The Seroepidemiology of SARS-CoV-2 in Dental Practitioners: A Prospective Study

Jiahui (Madelaine) Li

Li, Jiahui (Madelaine)
Faculty / Advisor: Nightingale, Kira, Corby, Patricia, M
University of Pennsylvania School of Dental Medicine, Center for Clinical and Translational Research


This study was conducted to understand the rate of acquiring infection of SARS-CoV-2 among dental workers, determine risk factors that may influence the rate of infection, and evaluate the effectiveness of infection control procedures put in place at PDM to limit SARS-CoV-2 transmission.


In total, 109 subjects were recruited, including faculty, residents, dental students, hygienists, and dental assistants. All eligible subjects were required to be involved in direct patient treatment for at least 10 hours per week, practice only at clinics at which PDM infection control policy applied, and have never tested positive for an active or prior SARS-CoV-2 infection. At the baseline visit, subjects were asked to complete a questionnaire and provide information about demographics, medical history, work setting, symptoms, and exposure risks. At follow up visits scheduled every two months, new symptoms and exposure risks were updated. Blood samples were obtained at every visit to analyze the presence of SARS-CoV-2 IgG and IgM antibodies. Information from the baseline questionnaire, new symptoms, and exposure risks at each visit were used to establish correlations with antibody titer results. Seropositive results were excluded if they occurred after vaccination for SAR-CoV-2.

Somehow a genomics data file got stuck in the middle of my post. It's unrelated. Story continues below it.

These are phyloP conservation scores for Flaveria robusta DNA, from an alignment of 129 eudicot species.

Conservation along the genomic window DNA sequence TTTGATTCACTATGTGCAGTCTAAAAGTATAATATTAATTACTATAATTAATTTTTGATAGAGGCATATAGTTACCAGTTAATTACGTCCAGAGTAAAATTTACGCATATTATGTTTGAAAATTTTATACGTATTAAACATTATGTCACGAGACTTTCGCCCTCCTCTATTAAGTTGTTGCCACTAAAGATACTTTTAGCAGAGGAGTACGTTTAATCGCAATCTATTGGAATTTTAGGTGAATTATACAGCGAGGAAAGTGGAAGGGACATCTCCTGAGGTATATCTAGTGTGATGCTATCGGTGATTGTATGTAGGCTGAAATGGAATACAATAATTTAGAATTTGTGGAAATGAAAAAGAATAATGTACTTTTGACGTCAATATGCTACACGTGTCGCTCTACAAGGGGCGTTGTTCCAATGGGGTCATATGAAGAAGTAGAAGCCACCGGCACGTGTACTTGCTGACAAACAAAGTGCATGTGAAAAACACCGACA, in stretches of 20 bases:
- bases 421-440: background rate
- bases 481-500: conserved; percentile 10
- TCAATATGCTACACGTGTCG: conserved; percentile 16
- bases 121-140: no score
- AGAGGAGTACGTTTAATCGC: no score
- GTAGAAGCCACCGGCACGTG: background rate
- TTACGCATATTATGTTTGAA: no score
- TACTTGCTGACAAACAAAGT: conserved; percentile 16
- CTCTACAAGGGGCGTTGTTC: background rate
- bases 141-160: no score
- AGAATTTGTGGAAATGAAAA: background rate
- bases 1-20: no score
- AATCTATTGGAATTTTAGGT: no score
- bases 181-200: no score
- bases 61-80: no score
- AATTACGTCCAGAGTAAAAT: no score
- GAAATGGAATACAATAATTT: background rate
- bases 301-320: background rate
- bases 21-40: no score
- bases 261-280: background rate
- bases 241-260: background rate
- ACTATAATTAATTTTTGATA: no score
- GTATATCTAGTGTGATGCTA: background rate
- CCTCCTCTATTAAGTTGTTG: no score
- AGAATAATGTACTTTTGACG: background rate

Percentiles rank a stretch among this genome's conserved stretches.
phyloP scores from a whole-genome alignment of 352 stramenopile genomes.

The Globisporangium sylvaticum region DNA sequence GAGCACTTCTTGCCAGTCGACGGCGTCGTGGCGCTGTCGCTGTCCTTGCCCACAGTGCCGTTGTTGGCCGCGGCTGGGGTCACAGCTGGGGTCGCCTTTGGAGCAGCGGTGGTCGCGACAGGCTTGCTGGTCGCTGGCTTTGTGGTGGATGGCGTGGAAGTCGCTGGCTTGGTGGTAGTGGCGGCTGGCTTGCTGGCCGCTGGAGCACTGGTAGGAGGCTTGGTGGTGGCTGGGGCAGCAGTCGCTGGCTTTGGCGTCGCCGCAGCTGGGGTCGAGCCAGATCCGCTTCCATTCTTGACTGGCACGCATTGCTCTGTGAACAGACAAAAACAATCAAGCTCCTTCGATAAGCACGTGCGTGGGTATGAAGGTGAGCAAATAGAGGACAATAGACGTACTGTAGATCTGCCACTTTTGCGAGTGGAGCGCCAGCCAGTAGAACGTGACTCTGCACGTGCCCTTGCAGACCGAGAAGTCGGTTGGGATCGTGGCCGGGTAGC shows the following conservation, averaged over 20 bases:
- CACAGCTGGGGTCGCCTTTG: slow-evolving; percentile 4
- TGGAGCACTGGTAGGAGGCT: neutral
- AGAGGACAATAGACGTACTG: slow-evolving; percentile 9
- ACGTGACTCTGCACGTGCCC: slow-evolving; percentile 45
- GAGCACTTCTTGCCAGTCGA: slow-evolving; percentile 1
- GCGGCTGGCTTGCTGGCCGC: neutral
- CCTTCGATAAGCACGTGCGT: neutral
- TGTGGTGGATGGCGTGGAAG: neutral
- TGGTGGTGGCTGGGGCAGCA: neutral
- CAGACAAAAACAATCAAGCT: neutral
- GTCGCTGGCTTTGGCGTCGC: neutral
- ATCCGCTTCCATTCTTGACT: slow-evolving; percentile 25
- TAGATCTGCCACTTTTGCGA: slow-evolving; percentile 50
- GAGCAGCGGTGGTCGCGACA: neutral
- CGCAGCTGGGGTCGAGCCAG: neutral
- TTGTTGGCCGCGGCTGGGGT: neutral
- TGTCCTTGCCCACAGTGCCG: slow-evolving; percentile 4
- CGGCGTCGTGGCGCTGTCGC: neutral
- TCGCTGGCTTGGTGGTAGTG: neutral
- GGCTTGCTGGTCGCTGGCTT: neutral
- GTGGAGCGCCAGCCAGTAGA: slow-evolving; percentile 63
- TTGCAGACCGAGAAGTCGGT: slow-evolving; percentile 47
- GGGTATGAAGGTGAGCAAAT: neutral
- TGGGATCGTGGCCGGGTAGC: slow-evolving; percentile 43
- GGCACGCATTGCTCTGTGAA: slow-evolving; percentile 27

This study was terminated in January 2021 after the SARS-CoV-2 vaccine became available to PDM and data presented is from 09/2020 to 01/2021. Six subjects tested positive for antibodies. These six subjects were IgG positive indicating they had a past infection of SARS-CoV-2. Two of these subjects were also positive for IgM, which indicates a more recent infection. 4 DMD students tested positive (6.2%), 1 resident (6.7%), 1 faculty (5.3%) and 0 assistants/hygienists tested positive. All participants who tested positive for antibodies reported travelling out of state, (N=3), being exposed to a confirmed/suspected SARS-CoV-2 patient outside of the work setting (N=2), or both (N=1). No subjects who reported that they provided direct patient care to a diagnosed or suspected SARS-CoV-2 patient had positive antibody titers.


This study provides insights about the transmission rate of SARS-CoV-2 among dental workers in a dental school setting, and identifies certain risk factors, such as traveling, with a positive antibody titer. It also illustrates the efficacy of PDM infection control policy at preventing SARS-CoV-2 transmission.